Illustrated by Mike McRae

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Try this: Dental designs

Try this: Dental designs

You will need

  • A group of volunteers
  • Polystyrene cups (two per volunteer)
  • Scissors
  • A marker pen
  • Pieces of paper (one per volunteer)
  • A bowl

What to do

What you'll need

For each volunteer, write a number on a piece of paper (starting at ‘1’), fold it up and place it in the bowl.
Give everybody two polystyrene cups. If the cups have raised edges, cut these off.
Instruct them to use the marker to write their name on one. The other should be left blank.
Ask the volunteers to bite (not all the way through) by placing the lip of each cup as far inside their mouth as they can and clamping down firmly with their teeth, leaving a light impression.
Collect the cups with their names on them and place them at one end of the table.
Before collecting the blank cups, ask the volunteers to pull a number from the hat, memorise it, and then place it into their unlabelled cup. Place all these unlabelled cups with the others.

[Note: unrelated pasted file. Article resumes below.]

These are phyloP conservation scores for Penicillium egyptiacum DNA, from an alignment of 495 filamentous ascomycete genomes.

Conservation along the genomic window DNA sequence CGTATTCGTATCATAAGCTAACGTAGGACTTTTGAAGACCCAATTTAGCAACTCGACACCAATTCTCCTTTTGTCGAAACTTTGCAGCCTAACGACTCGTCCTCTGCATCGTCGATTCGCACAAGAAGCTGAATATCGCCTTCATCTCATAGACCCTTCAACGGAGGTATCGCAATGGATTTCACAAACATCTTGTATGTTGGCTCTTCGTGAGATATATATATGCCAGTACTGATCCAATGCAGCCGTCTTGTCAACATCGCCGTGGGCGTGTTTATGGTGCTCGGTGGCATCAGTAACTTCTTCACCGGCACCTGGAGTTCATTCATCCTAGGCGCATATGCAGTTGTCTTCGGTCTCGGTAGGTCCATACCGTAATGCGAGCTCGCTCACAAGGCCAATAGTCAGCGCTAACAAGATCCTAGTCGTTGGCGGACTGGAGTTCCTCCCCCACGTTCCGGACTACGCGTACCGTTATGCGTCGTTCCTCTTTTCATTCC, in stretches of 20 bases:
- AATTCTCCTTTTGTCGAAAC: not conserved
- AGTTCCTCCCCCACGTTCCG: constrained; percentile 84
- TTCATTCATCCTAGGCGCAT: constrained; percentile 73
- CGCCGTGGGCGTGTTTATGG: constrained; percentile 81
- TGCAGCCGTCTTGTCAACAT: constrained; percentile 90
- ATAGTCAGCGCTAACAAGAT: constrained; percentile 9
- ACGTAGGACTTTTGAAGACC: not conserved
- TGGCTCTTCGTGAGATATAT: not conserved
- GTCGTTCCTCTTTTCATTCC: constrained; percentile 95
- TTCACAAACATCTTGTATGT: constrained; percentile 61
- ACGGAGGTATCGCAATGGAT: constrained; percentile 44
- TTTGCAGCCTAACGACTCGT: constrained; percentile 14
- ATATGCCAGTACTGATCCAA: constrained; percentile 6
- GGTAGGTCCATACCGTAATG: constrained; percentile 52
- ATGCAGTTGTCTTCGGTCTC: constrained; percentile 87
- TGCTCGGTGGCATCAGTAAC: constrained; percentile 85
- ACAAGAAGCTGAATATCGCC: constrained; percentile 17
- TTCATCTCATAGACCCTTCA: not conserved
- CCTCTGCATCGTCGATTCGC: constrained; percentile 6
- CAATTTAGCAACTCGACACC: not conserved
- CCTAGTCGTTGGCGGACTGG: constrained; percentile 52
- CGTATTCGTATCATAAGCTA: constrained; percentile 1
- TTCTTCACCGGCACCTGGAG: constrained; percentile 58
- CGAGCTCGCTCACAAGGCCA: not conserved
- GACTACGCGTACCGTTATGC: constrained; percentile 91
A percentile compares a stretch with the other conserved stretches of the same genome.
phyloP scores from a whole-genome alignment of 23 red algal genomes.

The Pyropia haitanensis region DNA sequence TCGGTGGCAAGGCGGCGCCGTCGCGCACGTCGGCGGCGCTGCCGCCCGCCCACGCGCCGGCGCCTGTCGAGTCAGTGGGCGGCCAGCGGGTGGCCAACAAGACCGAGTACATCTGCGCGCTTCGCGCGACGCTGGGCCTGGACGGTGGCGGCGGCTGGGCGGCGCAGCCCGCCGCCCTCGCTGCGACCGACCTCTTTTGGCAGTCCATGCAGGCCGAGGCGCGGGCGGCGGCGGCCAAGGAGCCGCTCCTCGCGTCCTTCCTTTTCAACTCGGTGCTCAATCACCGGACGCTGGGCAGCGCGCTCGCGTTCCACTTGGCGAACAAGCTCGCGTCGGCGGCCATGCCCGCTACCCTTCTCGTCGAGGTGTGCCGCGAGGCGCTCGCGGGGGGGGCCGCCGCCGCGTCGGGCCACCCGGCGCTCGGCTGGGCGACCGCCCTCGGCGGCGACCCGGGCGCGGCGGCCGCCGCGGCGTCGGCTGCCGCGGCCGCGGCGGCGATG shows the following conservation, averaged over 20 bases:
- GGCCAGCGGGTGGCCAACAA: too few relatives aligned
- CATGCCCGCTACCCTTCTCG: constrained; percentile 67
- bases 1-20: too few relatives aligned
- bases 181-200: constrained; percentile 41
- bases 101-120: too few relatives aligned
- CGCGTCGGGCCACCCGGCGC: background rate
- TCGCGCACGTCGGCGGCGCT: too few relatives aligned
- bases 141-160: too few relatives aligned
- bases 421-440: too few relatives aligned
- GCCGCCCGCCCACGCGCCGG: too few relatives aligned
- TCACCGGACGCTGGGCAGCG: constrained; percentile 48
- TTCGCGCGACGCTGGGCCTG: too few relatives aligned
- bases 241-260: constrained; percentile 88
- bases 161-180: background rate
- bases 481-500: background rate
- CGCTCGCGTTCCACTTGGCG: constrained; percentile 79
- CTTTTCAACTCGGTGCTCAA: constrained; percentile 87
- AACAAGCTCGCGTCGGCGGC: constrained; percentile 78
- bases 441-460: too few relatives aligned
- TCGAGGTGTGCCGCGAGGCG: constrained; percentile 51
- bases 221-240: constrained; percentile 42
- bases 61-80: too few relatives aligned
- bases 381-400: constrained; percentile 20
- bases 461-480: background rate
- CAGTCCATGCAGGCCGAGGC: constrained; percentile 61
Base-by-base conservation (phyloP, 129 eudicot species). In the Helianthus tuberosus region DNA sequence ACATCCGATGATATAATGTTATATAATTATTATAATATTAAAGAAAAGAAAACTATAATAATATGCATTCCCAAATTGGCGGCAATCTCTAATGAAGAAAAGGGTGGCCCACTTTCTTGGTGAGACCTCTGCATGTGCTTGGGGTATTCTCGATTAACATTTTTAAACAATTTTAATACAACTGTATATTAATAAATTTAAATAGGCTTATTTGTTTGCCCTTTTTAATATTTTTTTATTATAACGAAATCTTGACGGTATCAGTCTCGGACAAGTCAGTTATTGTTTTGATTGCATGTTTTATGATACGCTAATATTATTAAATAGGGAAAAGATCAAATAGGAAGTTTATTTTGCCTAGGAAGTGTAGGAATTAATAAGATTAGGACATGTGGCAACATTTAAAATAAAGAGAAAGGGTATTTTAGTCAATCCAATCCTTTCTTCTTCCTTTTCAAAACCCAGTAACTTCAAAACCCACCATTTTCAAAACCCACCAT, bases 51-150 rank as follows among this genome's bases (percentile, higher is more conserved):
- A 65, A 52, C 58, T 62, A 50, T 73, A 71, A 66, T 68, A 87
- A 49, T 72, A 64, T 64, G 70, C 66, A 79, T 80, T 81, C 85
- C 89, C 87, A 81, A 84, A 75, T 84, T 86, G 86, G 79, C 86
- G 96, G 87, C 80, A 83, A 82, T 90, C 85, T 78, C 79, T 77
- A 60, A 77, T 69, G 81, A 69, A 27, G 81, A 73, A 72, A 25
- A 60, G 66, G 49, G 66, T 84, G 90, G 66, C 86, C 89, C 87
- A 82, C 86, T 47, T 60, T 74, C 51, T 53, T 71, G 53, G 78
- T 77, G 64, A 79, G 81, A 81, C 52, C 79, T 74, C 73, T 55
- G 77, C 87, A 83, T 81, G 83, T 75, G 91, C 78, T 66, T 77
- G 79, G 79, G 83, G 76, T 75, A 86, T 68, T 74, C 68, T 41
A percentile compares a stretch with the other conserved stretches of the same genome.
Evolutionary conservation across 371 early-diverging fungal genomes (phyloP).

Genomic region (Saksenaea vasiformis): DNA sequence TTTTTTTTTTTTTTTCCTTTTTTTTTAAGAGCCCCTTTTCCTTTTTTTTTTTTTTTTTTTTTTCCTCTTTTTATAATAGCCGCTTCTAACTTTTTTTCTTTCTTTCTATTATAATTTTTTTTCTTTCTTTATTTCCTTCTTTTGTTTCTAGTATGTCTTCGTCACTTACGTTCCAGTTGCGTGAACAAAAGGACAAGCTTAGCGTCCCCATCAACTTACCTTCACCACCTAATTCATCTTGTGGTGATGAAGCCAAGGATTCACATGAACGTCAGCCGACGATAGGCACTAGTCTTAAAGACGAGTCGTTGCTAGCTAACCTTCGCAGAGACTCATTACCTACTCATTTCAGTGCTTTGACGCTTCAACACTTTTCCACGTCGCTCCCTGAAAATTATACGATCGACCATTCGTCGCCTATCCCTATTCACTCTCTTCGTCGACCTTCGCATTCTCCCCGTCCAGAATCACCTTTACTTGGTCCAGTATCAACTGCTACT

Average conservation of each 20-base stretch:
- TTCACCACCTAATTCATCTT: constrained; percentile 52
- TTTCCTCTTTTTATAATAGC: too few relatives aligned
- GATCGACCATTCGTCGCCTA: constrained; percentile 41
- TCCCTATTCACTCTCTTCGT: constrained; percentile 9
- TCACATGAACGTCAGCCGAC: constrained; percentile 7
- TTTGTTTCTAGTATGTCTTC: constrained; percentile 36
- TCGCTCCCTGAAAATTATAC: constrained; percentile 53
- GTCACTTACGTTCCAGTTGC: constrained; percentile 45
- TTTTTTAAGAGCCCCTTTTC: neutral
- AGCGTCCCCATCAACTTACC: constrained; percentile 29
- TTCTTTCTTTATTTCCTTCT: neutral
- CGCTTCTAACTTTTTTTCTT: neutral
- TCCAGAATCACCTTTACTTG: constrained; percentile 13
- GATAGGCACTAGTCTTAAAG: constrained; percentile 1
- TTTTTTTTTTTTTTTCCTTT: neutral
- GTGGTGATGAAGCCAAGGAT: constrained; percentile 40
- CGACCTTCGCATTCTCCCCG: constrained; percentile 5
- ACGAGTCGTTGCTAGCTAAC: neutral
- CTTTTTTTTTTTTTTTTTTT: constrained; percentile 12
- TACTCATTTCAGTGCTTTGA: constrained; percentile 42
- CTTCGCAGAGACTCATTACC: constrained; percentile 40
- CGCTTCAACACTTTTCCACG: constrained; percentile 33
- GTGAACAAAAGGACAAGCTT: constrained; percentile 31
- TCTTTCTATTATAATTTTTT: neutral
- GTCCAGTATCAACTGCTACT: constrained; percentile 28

Invite everybody to match the named cups with the numbers using just the teeth marks.

What’s happening?

By biting the cups, volunteers left behind an impression of their teeth. Just like our fingerprints, our dental patterns are all rather different.
Although they are white and made from similar chemicals, teeth are not bones. Rather, they are made from several different types of tissue that range from a soft dentine to an extremely hard material called enamel. Their shape and position are related to our diverse diet of meat, soft fruit and tough vegetables.
On average, humans have 20 primary or ‘milk’ teeth that fall out before adolescence and are replaced by 32 permanent teeth – half in the lower jaw (mandible) and half in the upper jaw (maxilla). They are divided into three groups – incisors for cutting, canines for piercing and grasping, and molars for grinding. Adults have a group of teeth called ‘pre molars’ that grow beneath the molar milk teeth, and can have even more molars at the very back called ‘wisdom teeth’.
The shape and growth pattern of teeth depends on a range of factors such as the size of the jaw, original positioning of the teeth, dental problems and dental work that has occurred over time. They also change rather slowly over time, meaning it’s possible to match a bite mark with a person, even if a long period of time has passed.